We noticed that you're using an unsupported browser. The Tripadvisor website may not display properly.We support the following browsers:
Windows: Internet Explorer, Mozilla Firefox, Google Chrome. Mac: Safari.

Cape Camino

Cape Town Central, South Africa
More
About Cape Camino
Cape Camino is a walking pilgrimage route around the Cape Peninsula. Walk Your Way around the beautiful Cape Peninsula, meeting others while going about your own adventure. Inspired by Camino de Santiago, the route celebrates our special South African diversity, showcasing our sacred sites along the way. The terrain is peri-urban, through wine lands, beaches, fynbos thickets and through small communities all around Cape Town, South Africa. Distances are usually between 15 and 20km per day, but its all up to you. Just like in Spain, you get your passport and set off on your Camino. However, this passport gives you loads of discounts and value adds along the route, so you can stay cheaply wherever you go. And the route is found on Google Maps under ROUTE on the site. Then, If you'd rather have your logistics arranged for you, there is a team of Cape Camino experts who offer packages which range from 1 to 7 days on the route, which include guides and transport etc. While this team has identified the route, the route is owned by locals in Cape Town and used as a platform for opportunities and economic growth for the nation.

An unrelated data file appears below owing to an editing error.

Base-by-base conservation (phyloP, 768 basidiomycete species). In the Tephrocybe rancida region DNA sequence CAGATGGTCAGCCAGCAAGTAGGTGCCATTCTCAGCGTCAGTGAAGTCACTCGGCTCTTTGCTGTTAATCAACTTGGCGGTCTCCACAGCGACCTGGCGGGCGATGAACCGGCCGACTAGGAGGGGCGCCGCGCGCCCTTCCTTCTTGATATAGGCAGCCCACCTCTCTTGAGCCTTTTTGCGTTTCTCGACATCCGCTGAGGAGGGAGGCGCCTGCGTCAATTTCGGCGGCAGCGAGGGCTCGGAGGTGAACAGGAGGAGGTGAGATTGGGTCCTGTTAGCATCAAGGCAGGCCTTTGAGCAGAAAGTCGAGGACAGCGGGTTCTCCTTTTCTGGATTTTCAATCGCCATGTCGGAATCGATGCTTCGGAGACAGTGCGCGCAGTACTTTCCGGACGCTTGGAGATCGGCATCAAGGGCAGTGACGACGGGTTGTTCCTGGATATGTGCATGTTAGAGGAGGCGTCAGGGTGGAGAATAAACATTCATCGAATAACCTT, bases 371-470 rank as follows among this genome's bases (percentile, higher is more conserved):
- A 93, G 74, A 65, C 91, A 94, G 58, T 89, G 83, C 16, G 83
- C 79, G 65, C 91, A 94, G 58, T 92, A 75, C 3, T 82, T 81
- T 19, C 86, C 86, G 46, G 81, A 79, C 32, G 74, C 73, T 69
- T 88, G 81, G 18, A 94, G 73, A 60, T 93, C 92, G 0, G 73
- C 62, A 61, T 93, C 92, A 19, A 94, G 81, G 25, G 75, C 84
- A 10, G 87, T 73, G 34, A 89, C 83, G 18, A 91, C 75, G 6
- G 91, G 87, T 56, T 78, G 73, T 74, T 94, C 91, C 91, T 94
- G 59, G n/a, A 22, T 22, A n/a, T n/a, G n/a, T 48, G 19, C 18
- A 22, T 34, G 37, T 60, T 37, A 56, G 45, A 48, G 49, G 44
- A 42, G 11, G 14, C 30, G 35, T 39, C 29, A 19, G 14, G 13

Read more
Travellers talk about

Cape Camino
Booking unavailable on Tripadvisor

Want other options you can book now?
33Reviews1Q&A
Traveller rating
  • 22
  • 10
  • 0
  • 1
  • 0
Traveller type
Time of year
Language
Selected filters
  • Filter
  • English
Popular mentions
Melanie N wrote a review 10 May
Hong Kong, China13 contributions6 helpful votes
A wonderful way to join the Cape Camino Winelands community and understand, as international visitors, so much more about the history and diversity of the region and its people. A terrific cast of characters who made us welcome and comfortable on every step of our pilgrim's journey. We learned so much about ourselves, our partnership, our fellow pilgrim, and our hosting community.
Read more
Date of experience: May 2022
Helpful
Share
Faiza (Bardien) Leith wrote a review Aug 2021
Cape Town Central, South Africa10 contributions
+1